2018 Shaffer Research Grants

For information about Shaffer Grants and research reports prior to 2013, please contact Glaucoma Research Foundation.

Spacing: small

2024 | 2023 | 2022 | 2021 | 2020 | 2019 | 2018 | 2017 | 2016 | 2015 | 2014 | 2013

Spacing: small
Monica M. Jablonski, Phd

Monica M. Jablonski, PhD

University of Tennessee Health Science Center
Funded by The Edward Joseph Daly Foundation
Project: Extended Release IOP-Lowering Formulation
Summary: Glaucoma is the leading cause of irreversible blindness in the world, which is projected to affect about 6.3 million Americans by 2050, and intraocular pressure (IOP) is a leading contributor to glaucoma.
Mary J. Kelley, Phd

Mary J. Kelley, PhD

Oregon Health & Sciences University
Funded by Dr. James and Elizabeth Wise
Project: Trabecular Meshwork Stem Cells and the Identification of the Laser Factor
Summary: A healthy normally functioning eye is dependent upon a certain number of cells for good vision.
David Krizaj, Phd

David Krizaj, PhD

University of Utah
Funded by The Dr. Miriam Yelsky Memorial Research Grant
Project: Regulation of Tensile Homeostasis in the Trabecular Meshwork
Summary: Given that pressure-lowering eye drops are by far the most common treatment for glaucoma it is astounding that we know so little about how the effects of pressure are sensed and transduced in the eye.
Yvonne Ou, Md

Yvonne Ou, MD

University of California, San Francisco
Funded by Roberta and Robert H. Feldman
Project: Ganglion Cell Dysfunction in Glaucoma
Summary: Glaucoma is an irreversible blinding disease in which the cells that comprise the optic nerve, the retinal ganglion cells (RGCs), are damaged and die.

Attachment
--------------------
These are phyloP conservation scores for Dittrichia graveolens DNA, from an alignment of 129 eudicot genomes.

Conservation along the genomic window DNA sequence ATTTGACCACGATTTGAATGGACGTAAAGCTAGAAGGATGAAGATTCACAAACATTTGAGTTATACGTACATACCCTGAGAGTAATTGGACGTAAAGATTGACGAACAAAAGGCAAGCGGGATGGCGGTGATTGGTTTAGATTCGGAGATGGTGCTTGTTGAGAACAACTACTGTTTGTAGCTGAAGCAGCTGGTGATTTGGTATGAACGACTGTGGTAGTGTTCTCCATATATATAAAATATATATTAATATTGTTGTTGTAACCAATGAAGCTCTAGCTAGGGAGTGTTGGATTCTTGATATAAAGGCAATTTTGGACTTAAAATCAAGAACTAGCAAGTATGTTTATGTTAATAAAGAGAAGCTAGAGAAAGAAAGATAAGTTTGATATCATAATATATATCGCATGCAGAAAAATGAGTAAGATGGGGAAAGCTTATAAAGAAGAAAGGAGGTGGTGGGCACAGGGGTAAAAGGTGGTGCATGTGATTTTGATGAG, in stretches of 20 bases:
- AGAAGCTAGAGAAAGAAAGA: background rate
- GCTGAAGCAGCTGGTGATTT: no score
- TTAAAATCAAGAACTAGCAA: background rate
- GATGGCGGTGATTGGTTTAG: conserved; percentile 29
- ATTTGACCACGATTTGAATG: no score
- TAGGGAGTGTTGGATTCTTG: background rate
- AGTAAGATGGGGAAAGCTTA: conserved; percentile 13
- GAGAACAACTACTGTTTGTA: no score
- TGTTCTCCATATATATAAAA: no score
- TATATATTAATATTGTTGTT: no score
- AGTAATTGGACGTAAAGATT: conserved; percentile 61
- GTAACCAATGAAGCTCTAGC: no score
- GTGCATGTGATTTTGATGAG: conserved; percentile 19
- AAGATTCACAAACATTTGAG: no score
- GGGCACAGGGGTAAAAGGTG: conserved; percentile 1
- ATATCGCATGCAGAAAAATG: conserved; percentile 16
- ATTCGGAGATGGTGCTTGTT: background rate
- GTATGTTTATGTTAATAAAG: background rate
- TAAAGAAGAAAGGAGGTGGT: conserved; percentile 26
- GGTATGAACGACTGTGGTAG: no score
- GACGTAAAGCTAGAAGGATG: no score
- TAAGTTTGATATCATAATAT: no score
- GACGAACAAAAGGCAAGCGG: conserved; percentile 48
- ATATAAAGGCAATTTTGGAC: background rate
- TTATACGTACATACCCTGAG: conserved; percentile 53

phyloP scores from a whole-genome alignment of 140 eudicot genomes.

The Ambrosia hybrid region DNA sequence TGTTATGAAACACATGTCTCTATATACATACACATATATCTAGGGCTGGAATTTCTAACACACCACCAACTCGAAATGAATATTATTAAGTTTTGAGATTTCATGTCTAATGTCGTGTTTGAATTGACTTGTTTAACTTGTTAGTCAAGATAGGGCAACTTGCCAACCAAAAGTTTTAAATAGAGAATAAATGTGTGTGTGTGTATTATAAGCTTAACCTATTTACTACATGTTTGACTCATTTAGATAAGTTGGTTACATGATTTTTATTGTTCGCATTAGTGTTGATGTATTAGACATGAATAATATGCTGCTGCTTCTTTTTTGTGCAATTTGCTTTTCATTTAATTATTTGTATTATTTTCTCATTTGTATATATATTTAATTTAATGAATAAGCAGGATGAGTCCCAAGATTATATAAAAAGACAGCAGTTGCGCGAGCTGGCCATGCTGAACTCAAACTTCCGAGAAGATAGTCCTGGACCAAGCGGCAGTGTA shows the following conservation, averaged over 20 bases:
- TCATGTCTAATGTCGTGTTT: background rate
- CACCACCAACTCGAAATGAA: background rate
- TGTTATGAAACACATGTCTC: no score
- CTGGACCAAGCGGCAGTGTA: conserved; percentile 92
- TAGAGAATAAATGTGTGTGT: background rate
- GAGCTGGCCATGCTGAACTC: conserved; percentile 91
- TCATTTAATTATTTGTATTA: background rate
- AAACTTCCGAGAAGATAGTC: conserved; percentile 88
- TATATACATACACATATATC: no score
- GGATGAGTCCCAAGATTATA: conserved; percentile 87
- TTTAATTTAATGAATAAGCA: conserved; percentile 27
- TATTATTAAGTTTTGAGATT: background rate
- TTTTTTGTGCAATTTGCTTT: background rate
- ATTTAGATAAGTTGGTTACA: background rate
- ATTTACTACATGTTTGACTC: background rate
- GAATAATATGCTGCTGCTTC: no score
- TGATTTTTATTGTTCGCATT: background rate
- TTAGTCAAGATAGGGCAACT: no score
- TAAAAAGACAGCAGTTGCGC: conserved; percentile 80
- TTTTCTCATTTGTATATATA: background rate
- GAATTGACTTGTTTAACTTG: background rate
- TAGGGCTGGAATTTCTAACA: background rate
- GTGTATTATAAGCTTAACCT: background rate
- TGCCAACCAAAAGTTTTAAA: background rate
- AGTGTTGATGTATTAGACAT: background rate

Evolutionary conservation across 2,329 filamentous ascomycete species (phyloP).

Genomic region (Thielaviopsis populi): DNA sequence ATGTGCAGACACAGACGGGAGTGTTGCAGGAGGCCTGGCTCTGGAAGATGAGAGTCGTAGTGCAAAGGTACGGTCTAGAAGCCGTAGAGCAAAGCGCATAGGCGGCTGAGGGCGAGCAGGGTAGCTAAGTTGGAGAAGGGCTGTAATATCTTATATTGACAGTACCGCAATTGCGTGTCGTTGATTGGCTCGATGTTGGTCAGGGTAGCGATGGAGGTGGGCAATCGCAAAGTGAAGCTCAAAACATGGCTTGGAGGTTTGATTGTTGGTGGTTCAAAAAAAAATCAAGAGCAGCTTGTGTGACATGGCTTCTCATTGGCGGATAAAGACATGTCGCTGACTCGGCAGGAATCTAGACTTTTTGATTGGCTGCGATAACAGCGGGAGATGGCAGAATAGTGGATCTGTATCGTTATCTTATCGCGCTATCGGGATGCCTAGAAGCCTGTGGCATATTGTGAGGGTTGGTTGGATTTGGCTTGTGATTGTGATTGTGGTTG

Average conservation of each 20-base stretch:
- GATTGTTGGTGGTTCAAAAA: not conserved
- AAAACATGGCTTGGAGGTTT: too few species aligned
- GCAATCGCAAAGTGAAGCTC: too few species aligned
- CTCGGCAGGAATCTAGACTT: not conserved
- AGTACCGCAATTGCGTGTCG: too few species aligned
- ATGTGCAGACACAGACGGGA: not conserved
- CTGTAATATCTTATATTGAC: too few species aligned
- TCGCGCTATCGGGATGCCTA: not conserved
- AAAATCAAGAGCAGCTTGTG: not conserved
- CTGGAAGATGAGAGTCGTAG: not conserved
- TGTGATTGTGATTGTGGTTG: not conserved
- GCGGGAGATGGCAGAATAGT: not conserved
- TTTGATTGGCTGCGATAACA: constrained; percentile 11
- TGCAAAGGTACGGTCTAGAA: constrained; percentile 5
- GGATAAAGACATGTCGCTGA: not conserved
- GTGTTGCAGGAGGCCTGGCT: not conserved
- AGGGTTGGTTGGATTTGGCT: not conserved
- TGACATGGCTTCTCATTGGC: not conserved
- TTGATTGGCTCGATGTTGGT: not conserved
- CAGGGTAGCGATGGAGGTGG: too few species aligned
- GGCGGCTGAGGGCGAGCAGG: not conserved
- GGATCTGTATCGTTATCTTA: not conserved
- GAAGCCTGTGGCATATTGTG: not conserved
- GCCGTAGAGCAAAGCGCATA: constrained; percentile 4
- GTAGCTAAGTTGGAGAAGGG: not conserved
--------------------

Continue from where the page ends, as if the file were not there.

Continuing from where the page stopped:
Padmanabhan Pattabiraman, Phd

Padmanabhan Pattabiraman, PhD

Case Western Reserve University
Funded by The Frank Stein and Paul S. May Grants for Innovative Glaucoma Research
Project: Anti-fibrogenic Matricellular Protein CCN1 as a Novel Therapeutic Target to Lower Intraocular Pressure
Summary: Critical barriers in the development of efficient IOP lowering therapies could be overcome if there were a better mechanistic understanding governing ECM homeostasis, TM stiffness and the pathobiological basis of altered ECM deposition in the aqueous humor outflow pathway leading to increased stiffness and outflow resistance.
Giuliano Scarcelli, Phd

Giuliano Scarcelli, PhD

University of Maryland
Funded by The Frank Stein and Paul S. May Grants for Innovative Glaucoma Research
Project: Noncontact Mechanical Mapping of the Optical Nerve Head with Brillouin Microscopy
Summary: The mechanism by which elevated IOP levels induce degradation of the optical nerve head (ONH), the initial site of injury in glaucoma, is not yet understood but it is widely suspected that a main culprit is the lack of mechanical balance between IOP-induced strains and the stiffness of ONH and surrounding sclera.
Dorota Skowronska-Krawczyk, Phd

Dorota Skowronska-Krawczyk, PhD

University of California, San Diego
Funded by The R. David Sudarsky Charitable Testamentary Trust
Project: Eliminate to Protect
Summary: Glaucoma is a group of optic neuropathies characterized by slow, progressive loss of retinal ganglion cells (RGCs), degeneration of the optic nerve and, consequently, loss of vision.
Trent A. Watkins, Phd

Trent A. Watkins, PhD

Baylor College of Medicine
Funded by The Dr. Henry A. Sutro Family Grant for Research
Project: Elucidating the Dynamics of the Neuronal Stress Response in Driving the Death of Retinal Ganglion Cells
Summary: In this study, we have developed a new tool for understanding how the efforts of retinal neurons to repair themselves in glaucoma can ultimately contribute to their demise.